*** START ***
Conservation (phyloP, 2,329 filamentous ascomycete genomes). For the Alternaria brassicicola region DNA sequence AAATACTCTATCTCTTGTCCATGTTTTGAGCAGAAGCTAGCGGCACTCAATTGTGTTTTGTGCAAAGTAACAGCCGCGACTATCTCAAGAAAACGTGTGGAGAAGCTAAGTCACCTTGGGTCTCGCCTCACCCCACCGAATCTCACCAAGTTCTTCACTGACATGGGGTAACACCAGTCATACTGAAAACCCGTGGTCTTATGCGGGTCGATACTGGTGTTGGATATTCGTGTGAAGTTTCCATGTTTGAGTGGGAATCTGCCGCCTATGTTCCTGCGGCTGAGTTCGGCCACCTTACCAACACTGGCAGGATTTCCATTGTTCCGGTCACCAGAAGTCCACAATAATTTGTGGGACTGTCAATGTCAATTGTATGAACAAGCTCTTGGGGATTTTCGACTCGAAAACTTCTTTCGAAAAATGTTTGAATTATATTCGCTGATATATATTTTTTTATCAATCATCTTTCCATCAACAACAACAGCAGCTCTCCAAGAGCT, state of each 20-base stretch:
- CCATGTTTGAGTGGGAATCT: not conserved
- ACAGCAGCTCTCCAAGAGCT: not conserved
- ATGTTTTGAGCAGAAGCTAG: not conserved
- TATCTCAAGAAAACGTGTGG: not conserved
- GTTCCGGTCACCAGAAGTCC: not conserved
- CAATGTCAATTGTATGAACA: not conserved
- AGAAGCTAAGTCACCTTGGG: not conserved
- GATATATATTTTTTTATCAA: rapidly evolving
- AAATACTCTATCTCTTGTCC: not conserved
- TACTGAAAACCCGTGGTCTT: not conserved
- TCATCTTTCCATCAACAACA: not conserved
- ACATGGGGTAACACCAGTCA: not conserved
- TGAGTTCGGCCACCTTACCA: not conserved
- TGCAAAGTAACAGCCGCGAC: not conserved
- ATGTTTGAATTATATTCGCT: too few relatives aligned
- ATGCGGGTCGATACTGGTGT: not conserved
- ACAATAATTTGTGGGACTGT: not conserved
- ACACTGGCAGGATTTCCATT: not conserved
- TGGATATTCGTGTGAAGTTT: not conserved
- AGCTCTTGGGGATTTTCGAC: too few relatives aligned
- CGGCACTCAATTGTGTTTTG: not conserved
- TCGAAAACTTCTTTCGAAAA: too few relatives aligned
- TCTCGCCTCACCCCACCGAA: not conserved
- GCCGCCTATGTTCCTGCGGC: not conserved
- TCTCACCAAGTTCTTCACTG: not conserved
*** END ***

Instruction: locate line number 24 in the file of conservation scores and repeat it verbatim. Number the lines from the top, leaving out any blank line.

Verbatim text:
- TCTCGCCTCACCCCACCGAA: not conserved